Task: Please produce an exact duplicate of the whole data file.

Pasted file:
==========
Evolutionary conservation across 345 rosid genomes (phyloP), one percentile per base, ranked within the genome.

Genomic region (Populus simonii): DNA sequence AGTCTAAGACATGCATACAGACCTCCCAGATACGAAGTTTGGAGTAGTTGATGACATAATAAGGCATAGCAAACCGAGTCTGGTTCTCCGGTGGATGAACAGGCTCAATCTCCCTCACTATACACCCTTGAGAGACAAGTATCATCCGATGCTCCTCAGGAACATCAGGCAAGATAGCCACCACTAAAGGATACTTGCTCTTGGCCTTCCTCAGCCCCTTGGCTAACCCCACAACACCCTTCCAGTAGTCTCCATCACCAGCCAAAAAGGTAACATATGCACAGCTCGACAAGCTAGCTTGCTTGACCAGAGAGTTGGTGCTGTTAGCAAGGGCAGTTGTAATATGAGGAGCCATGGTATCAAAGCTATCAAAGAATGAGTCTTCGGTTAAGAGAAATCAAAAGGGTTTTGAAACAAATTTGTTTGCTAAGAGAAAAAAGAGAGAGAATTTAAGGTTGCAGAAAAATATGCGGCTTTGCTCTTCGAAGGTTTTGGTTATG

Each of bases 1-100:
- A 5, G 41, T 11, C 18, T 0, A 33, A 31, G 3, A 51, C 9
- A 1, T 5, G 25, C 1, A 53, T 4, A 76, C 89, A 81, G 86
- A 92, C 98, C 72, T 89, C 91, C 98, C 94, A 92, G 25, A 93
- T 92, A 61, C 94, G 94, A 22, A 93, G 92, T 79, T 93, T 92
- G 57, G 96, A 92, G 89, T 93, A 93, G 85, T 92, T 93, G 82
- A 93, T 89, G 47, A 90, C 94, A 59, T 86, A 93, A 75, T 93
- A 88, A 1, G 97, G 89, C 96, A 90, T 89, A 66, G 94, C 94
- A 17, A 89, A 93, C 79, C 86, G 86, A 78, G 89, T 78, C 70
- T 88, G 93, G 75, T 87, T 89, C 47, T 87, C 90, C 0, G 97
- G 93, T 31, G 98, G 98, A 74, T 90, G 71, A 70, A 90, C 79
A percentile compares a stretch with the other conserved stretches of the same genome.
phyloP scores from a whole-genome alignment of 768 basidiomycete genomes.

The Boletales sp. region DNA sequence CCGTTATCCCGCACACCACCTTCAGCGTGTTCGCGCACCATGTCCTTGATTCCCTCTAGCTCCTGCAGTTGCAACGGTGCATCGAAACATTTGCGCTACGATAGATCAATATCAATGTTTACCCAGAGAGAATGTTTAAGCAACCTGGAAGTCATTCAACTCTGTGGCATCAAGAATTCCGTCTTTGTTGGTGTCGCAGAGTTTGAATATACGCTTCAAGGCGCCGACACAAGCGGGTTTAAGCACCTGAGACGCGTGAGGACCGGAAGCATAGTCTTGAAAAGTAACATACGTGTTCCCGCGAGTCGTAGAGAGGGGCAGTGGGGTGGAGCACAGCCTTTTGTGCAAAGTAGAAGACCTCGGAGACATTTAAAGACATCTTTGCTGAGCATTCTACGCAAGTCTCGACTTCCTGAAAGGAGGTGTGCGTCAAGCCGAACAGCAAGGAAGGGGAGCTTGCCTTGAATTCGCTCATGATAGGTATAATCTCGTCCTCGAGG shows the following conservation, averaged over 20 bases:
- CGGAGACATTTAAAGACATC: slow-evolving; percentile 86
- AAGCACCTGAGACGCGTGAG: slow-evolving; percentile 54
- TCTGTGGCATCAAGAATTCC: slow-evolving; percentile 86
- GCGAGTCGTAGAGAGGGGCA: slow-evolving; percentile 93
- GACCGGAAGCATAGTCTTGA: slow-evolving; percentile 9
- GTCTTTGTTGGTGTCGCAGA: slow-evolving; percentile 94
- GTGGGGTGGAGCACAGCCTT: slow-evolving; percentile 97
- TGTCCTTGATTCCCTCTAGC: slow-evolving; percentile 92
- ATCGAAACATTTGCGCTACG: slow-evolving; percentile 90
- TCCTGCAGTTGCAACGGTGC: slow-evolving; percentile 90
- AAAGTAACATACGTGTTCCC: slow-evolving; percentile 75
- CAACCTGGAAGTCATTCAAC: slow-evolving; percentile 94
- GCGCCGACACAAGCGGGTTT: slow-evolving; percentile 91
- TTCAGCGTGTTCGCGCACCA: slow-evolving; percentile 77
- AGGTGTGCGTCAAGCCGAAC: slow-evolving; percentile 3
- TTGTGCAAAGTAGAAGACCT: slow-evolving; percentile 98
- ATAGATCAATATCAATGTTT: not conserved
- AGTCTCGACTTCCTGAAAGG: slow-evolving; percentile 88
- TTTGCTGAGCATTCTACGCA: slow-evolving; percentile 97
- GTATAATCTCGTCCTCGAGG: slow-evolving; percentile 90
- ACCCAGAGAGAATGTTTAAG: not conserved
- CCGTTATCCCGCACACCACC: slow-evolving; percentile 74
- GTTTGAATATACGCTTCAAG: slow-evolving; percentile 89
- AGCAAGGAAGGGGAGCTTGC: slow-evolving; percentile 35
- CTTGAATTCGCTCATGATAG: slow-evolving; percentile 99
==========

Evolutionary conservation across 345 rosid genomes (phyloP), one percentile per base, ranked within the genome.

Genomic region (Populus simonii): DNA sequence AGTCTAAGACATGCATACAGACCTCCCAGATACGAAGTTTGGAGTAGTTGATGACATAATAAGGCATAGCAAACCGAGTCTGGTTCTCCGGTGGATGAACAGGCTCAATCTCCCTCACTATACACCCTTGAGAGACAAGTATCATCCGATGCTCCTCAGGAACATCAGGCAAGATAGCCACCACTAAAGGATACTTGCTCTTGGCCTTCCTCAGCCCCTTGGCTAACCCCACAACACCCTTCCAGTAGTCTCCATCACCAGCCAAAAAGGTAACATATGCACAGCTCGACAAGCTAGCTTGCTTGACCAGAGAGTTGGTGCTGTTAGCAAGGGCAGTTGTAATATGAGGAGCCATGGTATCAAAGCTATCAAAGAATGAGTCTTCGGTTAAGAGAAATCAAAAGGGTTTTGAAACAAATTTGTTTGCTAAGAGAAAAAAGAGAGAGAATTTAAGGTTGCAGAAAAATATGCGGCTTTGCTCTTCGAAGGTTTTGGTTATG

Each of bases 1-100:
- A 5, G 41, T 11, C 18, T 0, A 33, A 31, G 3, A 51, C 9
- A 1, T 5, G 25, C 1, A 53, T 4, A 76, C 89, A 81, G 86
- A 92, C 98, C 72, T 89, C 91, C 98, C 94, A 92, G 25, A 93
- T 92, A 61, C 94, G 94, A 22, A 93, G 92, T 79, T 93, T 92
- G 57, G 96, A 92, G 89, T 93, A 93, G 85, T 92, T 93, G 82
- A 93, T 89, G 47, A 90, C 94, A 59, T 86, A 93, A 75, T 93
- A 88, A 1, G 97, G 89, C 96, A 90, T 89, A 66, G 94, C 94
- A 17, A 89, A 93, C 79, C 86, G 86, A 78, G 89, T 78, C 70
- T 88, G 93, G 75, T 87, T 89, C 47, T 87, C 90, C 0, G 97
- G 93, T 31, G 98, G 98, A 74, T 90, G 71, A 70, A 90, C 79
A percentile compares a stretch with the other conserved stretches of the same genome.
phyloP scores from a whole-genome alignment of 768 basidiomycete genomes.

The Boletales sp. region DNA sequence CCGTTATCCCGCACACCACCTTCAGCGTGTTCGCGCACCATGTCCTTGATTCCCTCTAGCTCCTGCAGTTGCAACGGTGCATCGAAACATTTGCGCTACGATAGATCAATATCAATGTTTACCCAGAGAGAATGTTTAAGCAACCTGGAAGTCATTCAACTCTGTGGCATCAAGAATTCCGTCTTTGTTGGTGTCGCAGAGTTTGAATATACGCTTCAAGGCGCCGACACAAGCGGGTTTAAGCACCTGAGACGCGTGAGGACCGGAAGCATAGTCTTGAAAAGTAACATACGTGTTCCCGCGAGTCGTAGAGAGGGGCAGTGGGGTGGAGCACAGCCTTTTGTGCAAAGTAGAAGACCTCGGAGACATTTAAAGACATCTTTGCTGAGCATTCTACGCAAGTCTCGACTTCCTGAAAGGAGGTGTGCGTCAAGCCGAACAGCAAGGAAGGGGAGCTTGCCTTGAATTCGCTCATGATAGGTATAATCTCGTCCTCGAGG shows the following conservation, averaged over 20 bases:
- CGGAGACATTTAAAGACATC: slow-evolving; percentile 86
- AAGCACCTGAGACGCGTGAG: slow-evolving; percentile 54
- TCTGTGGCATCAAGAATTCC: slow-evolving; percentile 86
- GCGAGTCGTAGAGAGGGGCA: slow-evolving; percentile 93
- GACCGGAAGCATAGTCTTGA: slow-evolving; percentile 9
- GTCTTTGTTGGTGTCGCAGA: slow-evolving; percentile 94
- GTGGGGTGGAGCACAGCCTT: slow-evolving; percentile 97
- TGTCCTTGATTCCCTCTAGC: slow-evolving; percentile 92
- ATCGAAACATTTGCGCTACG: slow-evolving; percentile 90
- TCCTGCAGTTGCAACGGTGC: slow-evolving; percentile 90
- AAAGTAACATACGTGTTCCC: slow-evolving; percentile 75
- CAACCTGGAAGTCATTCAAC: slow-evolving; percentile 94
- GCGCCGACACAAGCGGGTTT: slow-evolving; percentile 91
- TTCAGCGTGTTCGCGCACCA: slow-evolving; percentile 77
- AGGTGTGCGTCAAGCCGAAC: slow-evolving; percentile 3
- TTGTGCAAAGTAGAAGACCT: slow-evolving; percentile 98
- ATAGATCAATATCAATGTTT: not conserved
- AGTCTCGACTTCCTGAAAGG: slow-evolving; percentile 88
- TTTGCTGAGCATTCTACGCA: slow-evolving; percentile 97
- GTATAATCTCGTCCTCGAGG: slow-evolving; percentile 90
- ACCCAGAGAGAATGTTTAAG: not conserved
- CCGTTATCCCGCACACCACC: slow-evolving; percentile 74
- GTTTGAATATACGCTTCAAG: slow-evolving; percentile 89
- AGCAAGGAAGGGGAGCTTGC: slow-evolving; percentile 35
- CTTGAATTCGCTCATGATAG: slow-evolving; percentile 99